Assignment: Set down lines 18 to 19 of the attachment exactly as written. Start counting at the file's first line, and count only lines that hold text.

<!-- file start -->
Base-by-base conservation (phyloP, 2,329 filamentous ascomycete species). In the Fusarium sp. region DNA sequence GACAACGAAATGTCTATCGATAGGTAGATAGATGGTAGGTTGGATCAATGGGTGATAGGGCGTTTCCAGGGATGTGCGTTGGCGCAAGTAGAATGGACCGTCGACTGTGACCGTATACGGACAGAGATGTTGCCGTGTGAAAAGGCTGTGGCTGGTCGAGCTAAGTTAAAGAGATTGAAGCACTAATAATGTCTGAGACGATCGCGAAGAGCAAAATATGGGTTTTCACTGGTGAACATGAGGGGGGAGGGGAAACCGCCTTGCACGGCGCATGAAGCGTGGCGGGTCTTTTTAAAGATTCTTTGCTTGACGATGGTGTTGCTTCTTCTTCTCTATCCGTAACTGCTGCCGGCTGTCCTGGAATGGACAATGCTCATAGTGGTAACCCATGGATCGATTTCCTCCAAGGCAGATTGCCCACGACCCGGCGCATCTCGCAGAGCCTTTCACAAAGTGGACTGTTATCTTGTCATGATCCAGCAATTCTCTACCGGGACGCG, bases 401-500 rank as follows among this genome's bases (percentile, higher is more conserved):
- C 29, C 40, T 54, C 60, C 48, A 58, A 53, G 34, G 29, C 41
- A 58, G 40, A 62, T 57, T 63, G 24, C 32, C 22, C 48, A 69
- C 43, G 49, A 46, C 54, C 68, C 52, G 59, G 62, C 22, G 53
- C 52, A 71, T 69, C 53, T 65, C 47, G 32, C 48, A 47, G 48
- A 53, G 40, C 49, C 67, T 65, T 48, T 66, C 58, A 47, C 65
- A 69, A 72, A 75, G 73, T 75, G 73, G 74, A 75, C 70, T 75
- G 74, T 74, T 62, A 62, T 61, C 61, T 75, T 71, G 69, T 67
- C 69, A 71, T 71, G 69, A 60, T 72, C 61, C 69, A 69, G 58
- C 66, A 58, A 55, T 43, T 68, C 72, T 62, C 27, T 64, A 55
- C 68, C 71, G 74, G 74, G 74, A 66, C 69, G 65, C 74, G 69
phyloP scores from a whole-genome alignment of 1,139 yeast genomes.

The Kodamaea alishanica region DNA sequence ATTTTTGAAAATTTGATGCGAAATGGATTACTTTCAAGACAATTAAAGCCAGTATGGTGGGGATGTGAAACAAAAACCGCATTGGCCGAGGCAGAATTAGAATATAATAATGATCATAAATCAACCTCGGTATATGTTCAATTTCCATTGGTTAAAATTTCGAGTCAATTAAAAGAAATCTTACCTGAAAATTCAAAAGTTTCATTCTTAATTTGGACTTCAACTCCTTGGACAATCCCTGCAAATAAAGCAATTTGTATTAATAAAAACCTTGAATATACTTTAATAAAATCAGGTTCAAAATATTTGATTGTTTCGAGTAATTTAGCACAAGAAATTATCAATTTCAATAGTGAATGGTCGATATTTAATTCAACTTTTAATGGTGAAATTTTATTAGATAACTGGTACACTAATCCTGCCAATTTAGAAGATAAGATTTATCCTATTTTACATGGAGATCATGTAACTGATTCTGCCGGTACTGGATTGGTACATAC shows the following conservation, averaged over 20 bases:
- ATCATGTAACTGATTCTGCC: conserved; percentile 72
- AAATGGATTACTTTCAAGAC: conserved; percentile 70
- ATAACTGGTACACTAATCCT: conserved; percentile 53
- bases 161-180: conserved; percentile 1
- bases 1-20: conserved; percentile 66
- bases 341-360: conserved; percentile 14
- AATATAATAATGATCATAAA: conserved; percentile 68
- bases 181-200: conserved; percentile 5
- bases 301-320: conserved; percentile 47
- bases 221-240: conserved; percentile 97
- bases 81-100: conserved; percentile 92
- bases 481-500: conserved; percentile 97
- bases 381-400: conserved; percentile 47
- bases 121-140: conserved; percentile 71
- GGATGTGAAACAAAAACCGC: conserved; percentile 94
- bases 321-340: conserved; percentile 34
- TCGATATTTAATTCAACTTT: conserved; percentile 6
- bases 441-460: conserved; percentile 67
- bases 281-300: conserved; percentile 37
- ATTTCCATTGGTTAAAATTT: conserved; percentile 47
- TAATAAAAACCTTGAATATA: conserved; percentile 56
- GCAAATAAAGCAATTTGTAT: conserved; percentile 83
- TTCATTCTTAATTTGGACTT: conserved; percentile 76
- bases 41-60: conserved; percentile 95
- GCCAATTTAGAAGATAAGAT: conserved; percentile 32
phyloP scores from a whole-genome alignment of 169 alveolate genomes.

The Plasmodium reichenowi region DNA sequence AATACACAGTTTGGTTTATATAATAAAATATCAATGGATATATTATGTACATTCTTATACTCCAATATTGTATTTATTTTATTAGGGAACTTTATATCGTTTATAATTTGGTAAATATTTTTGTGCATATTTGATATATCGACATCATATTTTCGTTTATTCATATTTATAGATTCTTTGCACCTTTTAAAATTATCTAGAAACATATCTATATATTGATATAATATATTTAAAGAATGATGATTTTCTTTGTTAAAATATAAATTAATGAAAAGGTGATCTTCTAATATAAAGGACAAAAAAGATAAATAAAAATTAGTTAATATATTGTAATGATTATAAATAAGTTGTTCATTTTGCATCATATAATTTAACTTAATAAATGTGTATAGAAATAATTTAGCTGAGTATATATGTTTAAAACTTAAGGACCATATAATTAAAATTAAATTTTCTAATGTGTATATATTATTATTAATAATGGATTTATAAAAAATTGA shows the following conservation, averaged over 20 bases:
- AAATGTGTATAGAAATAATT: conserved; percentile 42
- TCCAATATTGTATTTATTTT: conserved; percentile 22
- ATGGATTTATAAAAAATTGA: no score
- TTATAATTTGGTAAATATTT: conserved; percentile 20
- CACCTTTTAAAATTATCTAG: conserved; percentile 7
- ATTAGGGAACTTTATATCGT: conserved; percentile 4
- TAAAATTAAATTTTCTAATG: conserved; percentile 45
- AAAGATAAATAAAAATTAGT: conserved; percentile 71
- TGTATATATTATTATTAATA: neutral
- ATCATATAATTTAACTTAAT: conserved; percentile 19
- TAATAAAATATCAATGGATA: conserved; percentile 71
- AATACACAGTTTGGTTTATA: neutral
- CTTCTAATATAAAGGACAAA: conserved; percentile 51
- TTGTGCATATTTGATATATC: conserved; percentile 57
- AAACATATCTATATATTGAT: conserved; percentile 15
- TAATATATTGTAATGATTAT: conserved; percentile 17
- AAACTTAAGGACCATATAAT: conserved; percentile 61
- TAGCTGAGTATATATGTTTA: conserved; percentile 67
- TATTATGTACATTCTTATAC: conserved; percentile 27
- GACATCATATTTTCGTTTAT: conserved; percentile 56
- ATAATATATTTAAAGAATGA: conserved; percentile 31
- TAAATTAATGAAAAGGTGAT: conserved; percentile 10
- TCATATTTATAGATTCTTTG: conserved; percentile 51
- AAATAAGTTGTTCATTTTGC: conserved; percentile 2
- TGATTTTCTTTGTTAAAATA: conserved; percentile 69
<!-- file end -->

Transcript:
- bases 1-20: conserved; percentile 66
- bases 341-360: conserved; percentile 14